Pennsylvania DOC designs a handbook to assist families and friends of inmates.

Author:Sturges, Judith E.
Position:Department of Corrections
 
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In the past two decades, incarceration rates have risen in correctional facilities. As of June 2001, approximately 1,965,000 inmates were housed in prisons with approximately 37,000 inmates in Pennsylvania facilities (Bureau of Justice Statistics, 2002). Consequently, more of the public, such as inmates' families and friends, are affected as a result of incarceration.

Family members and friends are placed in a stressful situation as they attempt to maintain bonds with inmates and adjust to the changes in their relationships. Most of the public is not familiar with the specific rules and regulations that govern contact with inmates.

To date, addressing the needs of the public who come in contact with correctional institutions has been overlooked. More specifically, little has been done to provide the families and friends of inmates with a means to understand correctional institutions' policies guiding their contact with incarcerated offenders.

As a result, academicians and practitioners in Pennsylvania collaborated to provide the public with an informational handbook to educate them about rules and regulations governing their contact with Pennsylvania state correctional facilities.

Literature Review

Numerous scholars report that family members' contact with correctional institutions causes them discomfort. Rules and regulations governing their contact with inmates are burdensome and restrictive (Casey-Acevedo and Bakken, 2002). Correctional staff are indifferent to visitors' needs (Kotarba, 1979), resulting in visitors and correctional officers developing an us-against-them mentality (Sturges, 1999). Family members feel humiliated and degraded, and experience tension, discomfort and stigmatization because of their association with prison inmates (Bakker, Morris and Janus 1978; Cobean and Power, 1978; Morris 1965; Davies, 1980; Girshick, 1996; Fishman, 1990; Brodsky, 1975). Van Ness and Strong (2002) state that family members and friends of inmates are secondary victims because of their relationship with offenders.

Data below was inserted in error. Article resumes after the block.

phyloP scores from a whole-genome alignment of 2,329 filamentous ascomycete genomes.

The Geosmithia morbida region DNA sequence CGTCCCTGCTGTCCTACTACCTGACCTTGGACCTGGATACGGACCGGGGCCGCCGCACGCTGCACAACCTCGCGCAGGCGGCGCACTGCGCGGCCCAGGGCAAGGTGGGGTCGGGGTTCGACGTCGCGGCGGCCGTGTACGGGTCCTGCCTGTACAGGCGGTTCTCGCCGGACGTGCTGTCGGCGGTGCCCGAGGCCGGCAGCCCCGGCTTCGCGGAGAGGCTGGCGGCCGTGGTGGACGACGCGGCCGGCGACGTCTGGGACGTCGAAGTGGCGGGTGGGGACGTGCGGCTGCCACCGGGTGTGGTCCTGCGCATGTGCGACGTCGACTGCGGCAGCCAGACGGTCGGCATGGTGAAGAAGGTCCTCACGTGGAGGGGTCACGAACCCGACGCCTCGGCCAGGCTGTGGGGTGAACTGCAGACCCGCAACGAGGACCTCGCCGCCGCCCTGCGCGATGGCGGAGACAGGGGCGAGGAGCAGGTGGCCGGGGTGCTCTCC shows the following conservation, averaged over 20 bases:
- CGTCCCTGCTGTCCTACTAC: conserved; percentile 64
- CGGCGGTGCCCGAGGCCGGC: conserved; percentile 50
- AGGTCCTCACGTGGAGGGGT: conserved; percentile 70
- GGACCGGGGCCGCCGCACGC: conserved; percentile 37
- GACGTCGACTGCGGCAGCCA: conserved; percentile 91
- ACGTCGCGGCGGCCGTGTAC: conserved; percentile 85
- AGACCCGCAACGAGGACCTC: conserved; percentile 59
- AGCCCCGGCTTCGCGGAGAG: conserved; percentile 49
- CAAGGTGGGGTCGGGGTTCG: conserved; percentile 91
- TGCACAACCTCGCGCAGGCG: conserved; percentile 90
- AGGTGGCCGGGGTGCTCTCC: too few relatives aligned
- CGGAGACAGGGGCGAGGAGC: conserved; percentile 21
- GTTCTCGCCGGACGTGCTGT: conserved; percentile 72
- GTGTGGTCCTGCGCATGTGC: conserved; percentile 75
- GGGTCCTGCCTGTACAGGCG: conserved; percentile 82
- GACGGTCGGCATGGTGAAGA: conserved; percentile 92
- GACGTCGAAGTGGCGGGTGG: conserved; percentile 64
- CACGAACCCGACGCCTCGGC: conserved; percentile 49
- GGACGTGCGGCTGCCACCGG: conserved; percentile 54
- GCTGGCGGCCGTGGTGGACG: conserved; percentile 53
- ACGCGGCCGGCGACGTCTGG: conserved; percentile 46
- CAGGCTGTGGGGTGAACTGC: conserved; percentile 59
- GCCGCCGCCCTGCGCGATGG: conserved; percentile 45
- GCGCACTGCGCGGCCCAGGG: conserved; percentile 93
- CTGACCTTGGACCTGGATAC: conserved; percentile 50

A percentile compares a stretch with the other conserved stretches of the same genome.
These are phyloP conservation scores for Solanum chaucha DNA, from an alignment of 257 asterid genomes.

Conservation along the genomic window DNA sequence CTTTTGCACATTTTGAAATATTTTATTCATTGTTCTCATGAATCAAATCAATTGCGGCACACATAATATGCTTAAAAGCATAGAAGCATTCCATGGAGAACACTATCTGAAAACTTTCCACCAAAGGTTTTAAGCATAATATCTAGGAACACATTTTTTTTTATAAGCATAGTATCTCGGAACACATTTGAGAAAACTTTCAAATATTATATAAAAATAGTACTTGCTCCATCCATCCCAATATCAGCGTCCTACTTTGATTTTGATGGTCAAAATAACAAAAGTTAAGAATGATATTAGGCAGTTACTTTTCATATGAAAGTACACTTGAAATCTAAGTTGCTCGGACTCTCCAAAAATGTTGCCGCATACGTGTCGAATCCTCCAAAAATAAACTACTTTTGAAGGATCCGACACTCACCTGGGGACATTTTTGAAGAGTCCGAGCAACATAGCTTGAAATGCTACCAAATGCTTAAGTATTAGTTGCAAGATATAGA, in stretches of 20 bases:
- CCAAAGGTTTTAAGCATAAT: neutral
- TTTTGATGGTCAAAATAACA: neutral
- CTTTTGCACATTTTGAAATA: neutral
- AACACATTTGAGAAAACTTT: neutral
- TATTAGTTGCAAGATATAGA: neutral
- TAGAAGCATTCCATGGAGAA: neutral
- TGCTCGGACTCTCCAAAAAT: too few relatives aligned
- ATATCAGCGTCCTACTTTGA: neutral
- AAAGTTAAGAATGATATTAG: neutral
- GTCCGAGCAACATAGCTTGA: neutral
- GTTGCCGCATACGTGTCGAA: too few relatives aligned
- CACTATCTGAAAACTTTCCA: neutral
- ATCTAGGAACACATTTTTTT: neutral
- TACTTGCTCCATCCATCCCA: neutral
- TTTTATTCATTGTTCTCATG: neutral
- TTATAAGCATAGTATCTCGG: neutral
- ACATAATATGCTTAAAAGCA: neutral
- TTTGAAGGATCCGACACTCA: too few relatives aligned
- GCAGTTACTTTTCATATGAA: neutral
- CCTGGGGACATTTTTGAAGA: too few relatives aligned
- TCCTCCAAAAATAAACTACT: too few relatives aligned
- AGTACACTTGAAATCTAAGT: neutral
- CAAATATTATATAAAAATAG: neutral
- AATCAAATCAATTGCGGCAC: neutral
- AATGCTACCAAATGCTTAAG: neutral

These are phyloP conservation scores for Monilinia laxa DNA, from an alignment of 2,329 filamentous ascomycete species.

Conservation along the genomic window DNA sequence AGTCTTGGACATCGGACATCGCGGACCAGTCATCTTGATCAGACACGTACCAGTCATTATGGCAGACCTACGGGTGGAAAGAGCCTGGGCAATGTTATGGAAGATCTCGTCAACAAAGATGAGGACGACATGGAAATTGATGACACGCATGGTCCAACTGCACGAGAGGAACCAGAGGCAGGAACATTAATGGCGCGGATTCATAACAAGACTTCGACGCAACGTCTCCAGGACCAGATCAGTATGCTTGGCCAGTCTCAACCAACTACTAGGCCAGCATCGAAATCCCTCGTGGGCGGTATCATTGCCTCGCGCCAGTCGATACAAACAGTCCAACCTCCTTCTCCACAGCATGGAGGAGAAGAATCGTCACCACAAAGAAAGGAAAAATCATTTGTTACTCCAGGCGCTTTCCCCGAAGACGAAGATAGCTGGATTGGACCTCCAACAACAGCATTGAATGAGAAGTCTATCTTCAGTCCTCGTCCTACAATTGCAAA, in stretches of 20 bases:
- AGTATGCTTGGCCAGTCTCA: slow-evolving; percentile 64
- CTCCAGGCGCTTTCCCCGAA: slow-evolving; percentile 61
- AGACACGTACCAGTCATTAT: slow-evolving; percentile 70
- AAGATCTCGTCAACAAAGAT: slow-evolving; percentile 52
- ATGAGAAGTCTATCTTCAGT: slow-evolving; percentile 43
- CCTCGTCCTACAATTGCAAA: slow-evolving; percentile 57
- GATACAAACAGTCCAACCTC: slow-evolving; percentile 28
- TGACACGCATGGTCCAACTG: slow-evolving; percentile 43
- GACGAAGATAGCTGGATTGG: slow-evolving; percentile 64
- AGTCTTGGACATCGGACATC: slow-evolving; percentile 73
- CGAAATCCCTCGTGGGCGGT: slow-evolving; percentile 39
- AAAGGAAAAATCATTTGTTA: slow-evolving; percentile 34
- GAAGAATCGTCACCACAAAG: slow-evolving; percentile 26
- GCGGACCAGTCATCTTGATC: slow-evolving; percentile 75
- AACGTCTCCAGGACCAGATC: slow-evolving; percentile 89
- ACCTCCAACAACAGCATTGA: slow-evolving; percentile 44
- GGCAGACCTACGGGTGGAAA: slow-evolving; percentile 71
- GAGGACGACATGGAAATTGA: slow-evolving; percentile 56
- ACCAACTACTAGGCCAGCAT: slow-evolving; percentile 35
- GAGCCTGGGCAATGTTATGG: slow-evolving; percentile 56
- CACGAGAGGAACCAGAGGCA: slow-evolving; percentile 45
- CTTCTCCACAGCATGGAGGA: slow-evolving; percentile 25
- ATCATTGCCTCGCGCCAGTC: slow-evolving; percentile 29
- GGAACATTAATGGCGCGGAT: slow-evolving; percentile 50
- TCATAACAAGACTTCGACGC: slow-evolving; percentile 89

Even though visitors are negatively affected, contact with family members is beneficial to inmates. Scholars report that an inmate's contact with family members helps him or her cope psychologically (Gibbs, 1991; Toch, 1992) by providing the inmate with a sense of security and self-worth (Girshick, 1996) as well as sustaining morale (Toch, 1992; Hairston, 1988).

Researchers also report that inmates who have contact with family members have lower recidivism rates after release (Cobean and Power, 1978; Bakker et al., 1978; Holt and Miller, 1972; Burstein, 1977; Hairston, 1988; Howser and McDonald, 1982; LeClair, 1978; Kiser, 1991; Girshick, 1996) and are more apt to function in a desirable social role upon release (Hairston, 1988).

Even though scholars have identified problems that inmates' families and friends encounter, very little has been written about assisting them when they interact with correctional institutions. Casey-Acevedo and Bakken (2002) state that correctional staff should recognize that family members have needs, be supportive of visitation and direct the public to useful resources. Sturges (2002) states that educating inmates' visitors about correctional procedures and providing them with helpful resources may alleviate some of the burden correctional officers experience while working with the public.

Further, very little has been written about creating a working relationship between academicians and practitioners in the corrections field. A few scholars suggest that correctional administrators and faculty need to establish lines of communication and recognize their partnership potential (Flynt, 1999; Morin, 2001). Mays (1999) states that corrections personnel and academicians have "much to learn from each other and much to offer each other."

Creating the Handbook

The academicians from Pennsylvania State University-Fayette and Slippery Rock University contacted the director of Inmate Services in the fall of 2001 at the Pennsylvania DOC to inquire whether there was an interest in a handbook designed to inform inmates' families and friends about procedures governing their interaction with correctional institutions. Essentially, the academicians wanted to provide an...

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